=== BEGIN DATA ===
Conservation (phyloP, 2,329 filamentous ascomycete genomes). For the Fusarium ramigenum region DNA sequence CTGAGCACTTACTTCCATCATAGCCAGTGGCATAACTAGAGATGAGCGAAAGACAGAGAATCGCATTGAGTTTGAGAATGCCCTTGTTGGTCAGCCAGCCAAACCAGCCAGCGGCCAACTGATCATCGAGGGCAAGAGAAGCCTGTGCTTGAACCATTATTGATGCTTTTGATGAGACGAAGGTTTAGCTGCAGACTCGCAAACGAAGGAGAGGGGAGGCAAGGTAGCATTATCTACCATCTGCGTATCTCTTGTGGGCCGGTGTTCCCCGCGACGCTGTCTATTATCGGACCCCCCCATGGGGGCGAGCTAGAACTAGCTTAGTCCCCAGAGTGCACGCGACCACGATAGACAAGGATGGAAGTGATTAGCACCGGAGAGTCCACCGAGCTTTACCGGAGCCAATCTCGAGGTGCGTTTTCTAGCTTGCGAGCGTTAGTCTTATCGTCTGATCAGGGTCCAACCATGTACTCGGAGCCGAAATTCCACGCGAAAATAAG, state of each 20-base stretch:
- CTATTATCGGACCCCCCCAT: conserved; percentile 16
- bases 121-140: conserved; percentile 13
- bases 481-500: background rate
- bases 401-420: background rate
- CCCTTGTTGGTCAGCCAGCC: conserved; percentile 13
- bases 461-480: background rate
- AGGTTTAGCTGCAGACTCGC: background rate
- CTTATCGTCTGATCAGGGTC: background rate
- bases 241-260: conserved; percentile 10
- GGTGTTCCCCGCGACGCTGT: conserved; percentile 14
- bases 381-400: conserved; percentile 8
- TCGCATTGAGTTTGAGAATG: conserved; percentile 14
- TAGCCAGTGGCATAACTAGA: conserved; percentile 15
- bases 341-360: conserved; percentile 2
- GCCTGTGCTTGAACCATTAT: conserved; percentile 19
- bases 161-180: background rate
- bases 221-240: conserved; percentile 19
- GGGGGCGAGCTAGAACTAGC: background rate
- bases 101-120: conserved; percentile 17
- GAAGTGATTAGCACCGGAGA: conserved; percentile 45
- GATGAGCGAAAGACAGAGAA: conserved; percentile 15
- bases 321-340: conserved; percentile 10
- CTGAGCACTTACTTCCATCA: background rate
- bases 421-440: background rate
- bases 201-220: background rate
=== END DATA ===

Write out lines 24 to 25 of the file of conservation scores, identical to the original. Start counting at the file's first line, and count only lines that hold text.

- CTGAGCACTTACTTCCATCA: background rate
- bases 421-440: background rate